Apple on Wednesday unveiled iLife ’11 at its Back to the Mac event in Cupertino, demoing three of the suite’s updated applications—iPhoto, iMovie, and Garageband. Features showcased included a new, iOS-like full-screen mode for iPhoto, redone audio editing and trailer templates in iMovie, in addition to revamped recording and teaching tools for GarageBand. The updated suite was released Wednesday and will cost $49. It will also come preinstalled on all new Macs.
In a lengthy demo that consumed nearly half of Wednesday's press event, Apple CEO Steve Jobs was joined by Senior Vice President Phil Schiller, Randy Ubillos, chief architect for the company's video applications, and Xander Soren, GarageBand's product marketing manager, who each took one of the suite's flagship programs to demonstrate.
First up was Phil Schiller—describing iPhoto ’11 as “the best version yet”—who started his presentation by showcasing the program’s newly redesigned full-screen mode. Taking a few design cues from the iPad, iPhoto’s full-screen mode features a row of tabs along the bottom of the screen for Events, Faces, Places, Albums and Projects. Faces and Places look similar to their iPad counterparts, while Albums adds the ability to pull read-only photos from both Facebook and Flickr accounts. Projects now displays user-created items like books and cards on a wooden shelf.
New slideshow templates offer auto-generated transitions, labels, and background music; Schiller previewed several themes, including one called Places—similar to iMovie ’09’s Maps—as well as a Reflections and Holiday theme.
Photo sharing, too, has been simplified. “Share via Email” allows users to select a group of photos, click the option, and have iPhoto automatically create a postcard within the program. Choose from several different templates; drag, drop, and resize photos within; and choose whether to attach the full-resolution photos or just the postcard. A new sharing panel links Flickr and Facebook accounts and shows the user’s sharing history.
Book creation, meanwhile, has undergone a complete carousel-inspired redesign. Users can pick an album, click Create, select Book, and are brought into the new full-screen book creation view.
Choose a type of book, and iPhoto will auto-fill photos, using information about the album selected to create the pages—for instance, the album’s key photos is translated to the book’s cover, and higher-rated photographs are automatically assigned to larger spreads. If you want to customize your book, however, it’s easily doable: users can change the picture layout as well as individual pictures, drag and drop pages to reorganize them, and alter the page background.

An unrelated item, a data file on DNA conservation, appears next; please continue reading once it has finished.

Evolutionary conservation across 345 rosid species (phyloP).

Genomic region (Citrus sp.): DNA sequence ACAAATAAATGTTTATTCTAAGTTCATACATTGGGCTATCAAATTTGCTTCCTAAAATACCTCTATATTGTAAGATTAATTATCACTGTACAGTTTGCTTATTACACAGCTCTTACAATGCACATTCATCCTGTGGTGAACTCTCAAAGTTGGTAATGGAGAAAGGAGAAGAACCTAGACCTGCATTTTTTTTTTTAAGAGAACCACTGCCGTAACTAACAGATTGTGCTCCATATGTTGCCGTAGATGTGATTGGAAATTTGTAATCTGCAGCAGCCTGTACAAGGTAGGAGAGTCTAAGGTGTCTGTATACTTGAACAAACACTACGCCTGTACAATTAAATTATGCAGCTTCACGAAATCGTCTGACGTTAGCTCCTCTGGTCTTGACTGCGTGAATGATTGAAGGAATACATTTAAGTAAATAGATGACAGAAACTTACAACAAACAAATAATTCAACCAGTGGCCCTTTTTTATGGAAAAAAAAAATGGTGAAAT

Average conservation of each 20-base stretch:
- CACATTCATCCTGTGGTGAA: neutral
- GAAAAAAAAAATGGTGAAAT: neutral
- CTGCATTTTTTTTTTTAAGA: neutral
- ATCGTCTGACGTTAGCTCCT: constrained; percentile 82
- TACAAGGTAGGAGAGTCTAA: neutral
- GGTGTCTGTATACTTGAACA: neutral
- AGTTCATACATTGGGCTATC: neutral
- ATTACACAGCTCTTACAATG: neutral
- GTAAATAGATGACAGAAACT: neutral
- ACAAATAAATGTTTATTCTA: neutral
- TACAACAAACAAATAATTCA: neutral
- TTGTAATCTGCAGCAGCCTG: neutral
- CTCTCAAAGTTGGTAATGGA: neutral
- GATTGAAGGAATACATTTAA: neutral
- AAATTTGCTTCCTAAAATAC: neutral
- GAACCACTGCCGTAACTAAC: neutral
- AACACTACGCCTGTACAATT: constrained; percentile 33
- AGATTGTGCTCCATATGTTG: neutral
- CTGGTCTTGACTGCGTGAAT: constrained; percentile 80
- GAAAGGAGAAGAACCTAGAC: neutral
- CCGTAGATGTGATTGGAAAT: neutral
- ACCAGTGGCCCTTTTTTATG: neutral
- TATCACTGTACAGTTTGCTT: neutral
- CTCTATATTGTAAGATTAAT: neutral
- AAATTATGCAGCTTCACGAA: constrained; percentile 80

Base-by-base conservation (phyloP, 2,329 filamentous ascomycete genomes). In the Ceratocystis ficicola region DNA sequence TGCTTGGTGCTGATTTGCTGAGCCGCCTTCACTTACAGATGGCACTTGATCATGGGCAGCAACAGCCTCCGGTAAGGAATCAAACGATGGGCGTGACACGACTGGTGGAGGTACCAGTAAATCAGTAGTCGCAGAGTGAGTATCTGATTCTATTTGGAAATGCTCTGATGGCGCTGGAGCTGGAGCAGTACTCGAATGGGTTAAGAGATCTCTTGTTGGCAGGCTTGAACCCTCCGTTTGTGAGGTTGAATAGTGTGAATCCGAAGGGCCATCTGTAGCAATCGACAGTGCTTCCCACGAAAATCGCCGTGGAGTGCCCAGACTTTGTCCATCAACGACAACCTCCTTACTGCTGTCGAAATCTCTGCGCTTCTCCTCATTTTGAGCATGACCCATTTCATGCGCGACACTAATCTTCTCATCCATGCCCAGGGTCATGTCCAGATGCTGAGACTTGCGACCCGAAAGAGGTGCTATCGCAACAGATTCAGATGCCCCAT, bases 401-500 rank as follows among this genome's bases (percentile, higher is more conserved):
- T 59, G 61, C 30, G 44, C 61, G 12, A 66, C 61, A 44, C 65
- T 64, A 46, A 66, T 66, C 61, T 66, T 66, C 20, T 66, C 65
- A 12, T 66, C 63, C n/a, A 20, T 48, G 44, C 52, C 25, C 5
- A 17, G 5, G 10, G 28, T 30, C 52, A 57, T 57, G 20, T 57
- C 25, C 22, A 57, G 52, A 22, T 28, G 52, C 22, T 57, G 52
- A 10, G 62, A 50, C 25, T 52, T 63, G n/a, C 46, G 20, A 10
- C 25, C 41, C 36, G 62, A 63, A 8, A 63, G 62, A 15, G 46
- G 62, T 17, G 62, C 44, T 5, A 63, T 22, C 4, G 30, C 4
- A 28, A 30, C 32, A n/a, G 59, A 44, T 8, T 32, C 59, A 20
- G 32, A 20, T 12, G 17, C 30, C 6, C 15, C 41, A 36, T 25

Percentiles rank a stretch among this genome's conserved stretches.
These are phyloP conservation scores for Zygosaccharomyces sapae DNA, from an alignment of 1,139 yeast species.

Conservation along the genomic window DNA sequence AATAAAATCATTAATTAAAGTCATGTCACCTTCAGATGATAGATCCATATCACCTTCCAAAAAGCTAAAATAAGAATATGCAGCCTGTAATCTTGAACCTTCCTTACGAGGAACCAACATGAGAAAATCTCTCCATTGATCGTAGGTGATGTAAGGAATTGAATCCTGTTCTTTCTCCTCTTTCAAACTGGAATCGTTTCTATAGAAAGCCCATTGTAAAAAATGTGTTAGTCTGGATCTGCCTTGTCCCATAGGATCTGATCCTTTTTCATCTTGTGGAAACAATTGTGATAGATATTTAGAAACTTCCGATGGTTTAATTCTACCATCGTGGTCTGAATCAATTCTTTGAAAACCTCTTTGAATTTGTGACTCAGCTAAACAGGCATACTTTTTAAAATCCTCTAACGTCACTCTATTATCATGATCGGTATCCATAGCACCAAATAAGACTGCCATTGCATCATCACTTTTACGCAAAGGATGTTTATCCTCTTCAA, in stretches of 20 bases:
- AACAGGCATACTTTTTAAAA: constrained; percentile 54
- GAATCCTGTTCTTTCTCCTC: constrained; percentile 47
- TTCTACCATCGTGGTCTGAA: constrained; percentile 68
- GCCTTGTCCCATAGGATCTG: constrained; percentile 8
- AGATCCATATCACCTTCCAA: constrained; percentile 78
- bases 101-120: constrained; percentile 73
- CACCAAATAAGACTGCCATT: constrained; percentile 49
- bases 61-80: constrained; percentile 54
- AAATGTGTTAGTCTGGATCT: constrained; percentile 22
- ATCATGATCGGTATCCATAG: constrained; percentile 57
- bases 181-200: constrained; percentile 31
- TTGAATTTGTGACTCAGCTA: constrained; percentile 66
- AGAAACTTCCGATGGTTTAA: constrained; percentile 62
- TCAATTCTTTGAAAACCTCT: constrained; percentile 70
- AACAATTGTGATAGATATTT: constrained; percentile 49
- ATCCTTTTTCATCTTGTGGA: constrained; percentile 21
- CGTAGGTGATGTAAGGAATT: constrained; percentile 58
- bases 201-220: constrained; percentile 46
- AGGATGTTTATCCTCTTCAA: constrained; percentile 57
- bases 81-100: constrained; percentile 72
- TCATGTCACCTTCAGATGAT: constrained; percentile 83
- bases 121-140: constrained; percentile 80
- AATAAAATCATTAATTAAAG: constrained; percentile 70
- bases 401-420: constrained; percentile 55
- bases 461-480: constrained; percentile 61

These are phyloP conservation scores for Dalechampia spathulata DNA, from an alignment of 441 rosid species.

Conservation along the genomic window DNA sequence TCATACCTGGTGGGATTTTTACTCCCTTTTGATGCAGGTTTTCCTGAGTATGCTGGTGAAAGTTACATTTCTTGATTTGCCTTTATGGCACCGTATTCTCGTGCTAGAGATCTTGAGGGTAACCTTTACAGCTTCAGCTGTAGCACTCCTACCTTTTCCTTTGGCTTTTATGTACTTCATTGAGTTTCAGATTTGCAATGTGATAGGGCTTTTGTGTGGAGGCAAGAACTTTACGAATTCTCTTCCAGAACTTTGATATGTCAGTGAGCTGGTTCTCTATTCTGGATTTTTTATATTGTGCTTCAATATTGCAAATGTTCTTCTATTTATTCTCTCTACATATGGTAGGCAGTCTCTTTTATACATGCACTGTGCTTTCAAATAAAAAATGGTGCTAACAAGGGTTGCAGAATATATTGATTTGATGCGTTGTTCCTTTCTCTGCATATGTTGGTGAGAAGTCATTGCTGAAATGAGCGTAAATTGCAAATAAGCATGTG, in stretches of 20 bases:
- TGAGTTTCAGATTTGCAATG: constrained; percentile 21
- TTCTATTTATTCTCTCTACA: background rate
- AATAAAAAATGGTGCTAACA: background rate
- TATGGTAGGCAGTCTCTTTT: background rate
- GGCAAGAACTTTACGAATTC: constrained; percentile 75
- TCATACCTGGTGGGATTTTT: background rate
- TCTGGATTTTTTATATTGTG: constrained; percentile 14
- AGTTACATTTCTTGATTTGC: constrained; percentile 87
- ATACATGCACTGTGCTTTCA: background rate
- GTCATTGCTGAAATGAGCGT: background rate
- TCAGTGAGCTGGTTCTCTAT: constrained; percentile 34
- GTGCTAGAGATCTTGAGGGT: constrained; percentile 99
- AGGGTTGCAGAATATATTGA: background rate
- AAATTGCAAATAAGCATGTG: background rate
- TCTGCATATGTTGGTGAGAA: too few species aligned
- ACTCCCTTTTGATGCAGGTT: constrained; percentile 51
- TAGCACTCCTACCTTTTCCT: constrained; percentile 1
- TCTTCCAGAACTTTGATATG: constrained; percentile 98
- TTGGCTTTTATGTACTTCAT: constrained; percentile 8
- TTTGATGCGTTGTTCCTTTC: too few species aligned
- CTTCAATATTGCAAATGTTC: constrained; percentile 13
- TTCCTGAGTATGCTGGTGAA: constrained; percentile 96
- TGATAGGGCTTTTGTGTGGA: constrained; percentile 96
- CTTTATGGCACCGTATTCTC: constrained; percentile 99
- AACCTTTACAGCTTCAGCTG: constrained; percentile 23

With iPhoto ’11, users can also create and order letterpress cards in addition to the flat and folded options previously available in earlier versions of the program. The Cards creator features an introductory video on letterpress techniques for new and interested users.
Improved audio editing—which Apple CEO Steve Jobs called "the number one request we got after the last version of iMovie”—led the changes to Apple’s entry-level video editing program.
Randy Ubillos, chief architect for Apple's video applications, took the stage for a demo highlighting new audio editing capabilities, as well as “one step effects,” which provide instantly rendered visual compositions; easy-to-build movie trailers with fifteen template themes, original scores created by the London Symphony Orchestra at Abbey Road; People Finder, which uses face detection to distinguish the number of people in your photo and the framing of the shot; and direct sharing with Facebook and Vimeo. “Isn’t that awesome?” Jobs joked after Ubillos had finished. “You know Randy along with his team has invented all of that stuff.”
The final program to get an on-stage demo Wednesday was GarageBand, shown off by Xander Soren, product marketing manager. Soren focused on GarageBand’s new recording and instrument tools, including new Flex Time, Groove Matching, and “How did I play?" features, more guitar amps and effects, and new piano and guitar lessons.
iWeb and iDVD?
Although not mentioned directly in Wednesday's presentation, Jobs did note in his initial speech that iLife '11 would feature the same programs as its predecessor, and both iWeb and iDVD are listed on Apple's iLife Website—though it's not clear what, if anything, has changed for these programs since iLife '09. Macworld has put in a request to Apple for further comment on whether iWeb and iDVD contain new features in the updated suite.
iLife '11 is available for purchase from Apple's Website and retail stores for $49 and requires a Mac running OS X 10.6.3 or later. Full system specs and other requirements are available via a Knowledge Base article on Apple's Support page.